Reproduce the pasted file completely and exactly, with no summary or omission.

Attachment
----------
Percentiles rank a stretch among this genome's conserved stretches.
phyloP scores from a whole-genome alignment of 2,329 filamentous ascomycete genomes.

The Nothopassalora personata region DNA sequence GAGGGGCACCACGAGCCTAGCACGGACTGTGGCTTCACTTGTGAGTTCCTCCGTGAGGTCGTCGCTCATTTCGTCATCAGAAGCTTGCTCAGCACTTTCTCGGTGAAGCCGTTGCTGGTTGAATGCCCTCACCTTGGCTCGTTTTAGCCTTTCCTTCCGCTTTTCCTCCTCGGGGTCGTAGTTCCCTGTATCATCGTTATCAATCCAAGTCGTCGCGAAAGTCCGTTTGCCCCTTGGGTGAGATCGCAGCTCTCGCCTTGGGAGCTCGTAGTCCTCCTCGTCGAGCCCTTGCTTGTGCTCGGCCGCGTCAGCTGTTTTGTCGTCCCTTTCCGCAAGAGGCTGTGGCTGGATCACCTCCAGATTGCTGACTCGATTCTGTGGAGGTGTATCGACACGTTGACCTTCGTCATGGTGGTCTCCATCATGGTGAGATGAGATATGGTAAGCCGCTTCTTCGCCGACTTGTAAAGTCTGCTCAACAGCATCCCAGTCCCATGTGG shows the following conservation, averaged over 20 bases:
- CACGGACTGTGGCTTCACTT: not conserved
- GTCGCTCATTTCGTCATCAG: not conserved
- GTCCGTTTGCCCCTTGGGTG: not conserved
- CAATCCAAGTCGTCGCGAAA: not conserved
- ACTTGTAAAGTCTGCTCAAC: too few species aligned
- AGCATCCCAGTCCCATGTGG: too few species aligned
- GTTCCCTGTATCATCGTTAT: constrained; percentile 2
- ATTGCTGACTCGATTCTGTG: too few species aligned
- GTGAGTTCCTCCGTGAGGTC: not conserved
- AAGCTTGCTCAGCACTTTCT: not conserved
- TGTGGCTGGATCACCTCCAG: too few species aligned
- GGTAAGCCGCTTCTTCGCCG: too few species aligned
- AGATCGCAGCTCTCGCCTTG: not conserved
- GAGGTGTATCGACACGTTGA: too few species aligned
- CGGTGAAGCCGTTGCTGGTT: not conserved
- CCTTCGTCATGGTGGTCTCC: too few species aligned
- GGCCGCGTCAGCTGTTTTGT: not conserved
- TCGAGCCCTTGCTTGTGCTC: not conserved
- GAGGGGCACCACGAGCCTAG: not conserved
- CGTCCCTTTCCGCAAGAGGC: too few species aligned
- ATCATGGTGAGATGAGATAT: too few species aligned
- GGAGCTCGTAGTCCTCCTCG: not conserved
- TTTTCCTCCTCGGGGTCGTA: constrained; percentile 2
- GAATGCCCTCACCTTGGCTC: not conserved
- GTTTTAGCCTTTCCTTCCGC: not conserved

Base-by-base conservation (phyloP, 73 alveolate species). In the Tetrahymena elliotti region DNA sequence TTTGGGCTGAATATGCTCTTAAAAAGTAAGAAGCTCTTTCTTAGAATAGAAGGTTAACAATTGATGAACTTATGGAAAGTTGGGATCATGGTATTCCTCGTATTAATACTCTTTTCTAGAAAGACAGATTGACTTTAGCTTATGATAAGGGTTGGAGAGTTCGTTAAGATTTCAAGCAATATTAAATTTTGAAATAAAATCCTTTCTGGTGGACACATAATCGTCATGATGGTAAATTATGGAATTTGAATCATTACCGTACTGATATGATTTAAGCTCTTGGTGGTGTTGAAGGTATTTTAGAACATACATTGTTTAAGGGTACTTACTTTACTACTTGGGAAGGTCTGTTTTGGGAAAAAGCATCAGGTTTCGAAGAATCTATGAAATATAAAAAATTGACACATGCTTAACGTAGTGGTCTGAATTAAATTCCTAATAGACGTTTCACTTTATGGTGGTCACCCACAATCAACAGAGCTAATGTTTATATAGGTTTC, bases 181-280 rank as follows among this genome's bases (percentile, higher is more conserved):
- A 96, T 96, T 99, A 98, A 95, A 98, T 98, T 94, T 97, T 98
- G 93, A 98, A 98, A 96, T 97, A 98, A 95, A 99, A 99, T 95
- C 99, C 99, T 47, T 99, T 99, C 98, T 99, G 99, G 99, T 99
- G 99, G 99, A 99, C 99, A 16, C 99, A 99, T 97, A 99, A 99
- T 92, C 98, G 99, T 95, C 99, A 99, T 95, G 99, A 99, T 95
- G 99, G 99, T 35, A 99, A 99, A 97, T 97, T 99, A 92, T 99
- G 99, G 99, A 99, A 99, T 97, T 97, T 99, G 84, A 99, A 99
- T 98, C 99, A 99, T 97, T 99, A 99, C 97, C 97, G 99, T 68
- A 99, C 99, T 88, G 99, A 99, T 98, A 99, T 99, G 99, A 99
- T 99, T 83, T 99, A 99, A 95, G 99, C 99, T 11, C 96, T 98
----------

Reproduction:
Percentiles rank a stretch among this genome's conserved stretches.
phyloP scores from a whole-genome alignment of 2,329 filamentous ascomycete genomes.

The Nothopassalora personata region DNA sequence GAGGGGCACCACGAGCCTAGCACGGACTGTGGCTTCACTTGTGAGTTCCTCCGTGAGGTCGTCGCTCATTTCGTCATCAGAAGCTTGCTCAGCACTTTCTCGGTGAAGCCGTTGCTGGTTGAATGCCCTCACCTTGGCTCGTTTTAGCCTTTCCTTCCGCTTTTCCTCCTCGGGGTCGTAGTTCCCTGTATCATCGTTATCAATCCAAGTCGTCGCGAAAGTCCGTTTGCCCCTTGGGTGAGATCGCAGCTCTCGCCTTGGGAGCTCGTAGTCCTCCTCGTCGAGCCCTTGCTTGTGCTCGGCCGCGTCAGCTGTTTTGTCGTCCCTTTCCGCAAGAGGCTGTGGCTGGATCACCTCCAGATTGCTGACTCGATTCTGTGGAGGTGTATCGACACGTTGACCTTCGTCATGGTGGTCTCCATCATGGTGAGATGAGATATGGTAAGCCGCTTCTTCGCCGACTTGTAAAGTCTGCTCAACAGCATCCCAGTCCCATGTGG shows the following conservation, averaged over 20 bases:
- CACGGACTGTGGCTTCACTT: not conserved
- GTCGCTCATTTCGTCATCAG: not conserved
- GTCCGTTTGCCCCTTGGGTG: not conserved
- CAATCCAAGTCGTCGCGAAA: not conserved
- ACTTGTAAAGTCTGCTCAAC: too few species aligned
- AGCATCCCAGTCCCATGTGG: too few species aligned
- GTTCCCTGTATCATCGTTAT: constrained; percentile 2
- ATTGCTGACTCGATTCTGTG: too few species aligned
- GTGAGTTCCTCCGTGAGGTC: not conserved
- AAGCTTGCTCAGCACTTTCT: not conserved
- TGTGGCTGGATCACCTCCAG: too few species aligned
- GGTAAGCCGCTTCTTCGCCG: too few species aligned
- AGATCGCAGCTCTCGCCTTG: not conserved
- GAGGTGTATCGACACGTTGA: too few species aligned
- CGGTGAAGCCGTTGCTGGTT: not conserved
- CCTTCGTCATGGTGGTCTCC: too few species aligned
- GGCCGCGTCAGCTGTTTTGT: not conserved
- TCGAGCCCTTGCTTGTGCTC: not conserved
- GAGGGGCACCACGAGCCTAG: not conserved
- CGTCCCTTTCCGCAAGAGGC: too few species aligned
- ATCATGGTGAGATGAGATAT: too few species aligned
- GGAGCTCGTAGTCCTCCTCG: not conserved
- TTTTCCTCCTCGGGGTCGTA: constrained; percentile 2
- GAATGCCCTCACCTTGGCTC: not conserved
- GTTTTAGCCTTTCCTTCCGC: not conserved

Base-by-base conservation (phyloP, 73 alveolate species). In the Tetrahymena elliotti region DNA sequence TTTGGGCTGAATATGCTCTTAAAAAGTAAGAAGCTCTTTCTTAGAATAGAAGGTTAACAATTGATGAACTTATGGAAAGTTGGGATCATGGTATTCCTCGTATTAATACTCTTTTCTAGAAAGACAGATTGACTTTAGCTTATGATAAGGGTTGGAGAGTTCGTTAAGATTTCAAGCAATATTAAATTTTGAAATAAAATCCTTTCTGGTGGACACATAATCGTCATGATGGTAAATTATGGAATTTGAATCATTACCGTACTGATATGATTTAAGCTCTTGGTGGTGTTGAAGGTATTTTAGAACATACATTGTTTAAGGGTACTTACTTTACTACTTGGGAAGGTCTGTTTTGGGAAAAAGCATCAGGTTTCGAAGAATCTATGAAATATAAAAAATTGACACATGCTTAACGTAGTGGTCTGAATTAAATTCCTAATAGACGTTTCACTTTATGGTGGTCACCCACAATCAACAGAGCTAATGTTTATATAGGTTTC, bases 181-280 rank as follows among this genome's bases (percentile, higher is more conserved):
- A 96, T 96, T 99, A 98, A 95, A 98, T 98, T 94, T 97, T 98
- G 93, A 98, A 98, A 96, T 97, A 98, A 95, A 99, A 99, T 95
- C 99, C 99, T 47, T 99, T 99, C 98, T 99, G 99, G 99, T 99
- G 99, G 99, A 99, C 99, A 16, C 99, A 99, T 97, A 99, A 99
- T 92, C 98, G 99, T 95, C 99, A 99, T 95, G 99, A 99, T 95
- G 99, G 99, T 35, A 99, A 99, A 97, T 97, T 99, A 92, T 99
- G 99, G 99, A 99, A 99, T 97, T 97, T 99, G 84, A 99, A 99
- T 98, C 99, A 99, T 97, T 99, A 99, C 97, C 97, G 99, T 68
- A 99, C 99, T 88, G 99, A 99, T 98, A 99, T 99, G 99, A 99
- T 99, T 83, T 99, A 99, A 95, G 99, C 99, T 11, C 96, T 98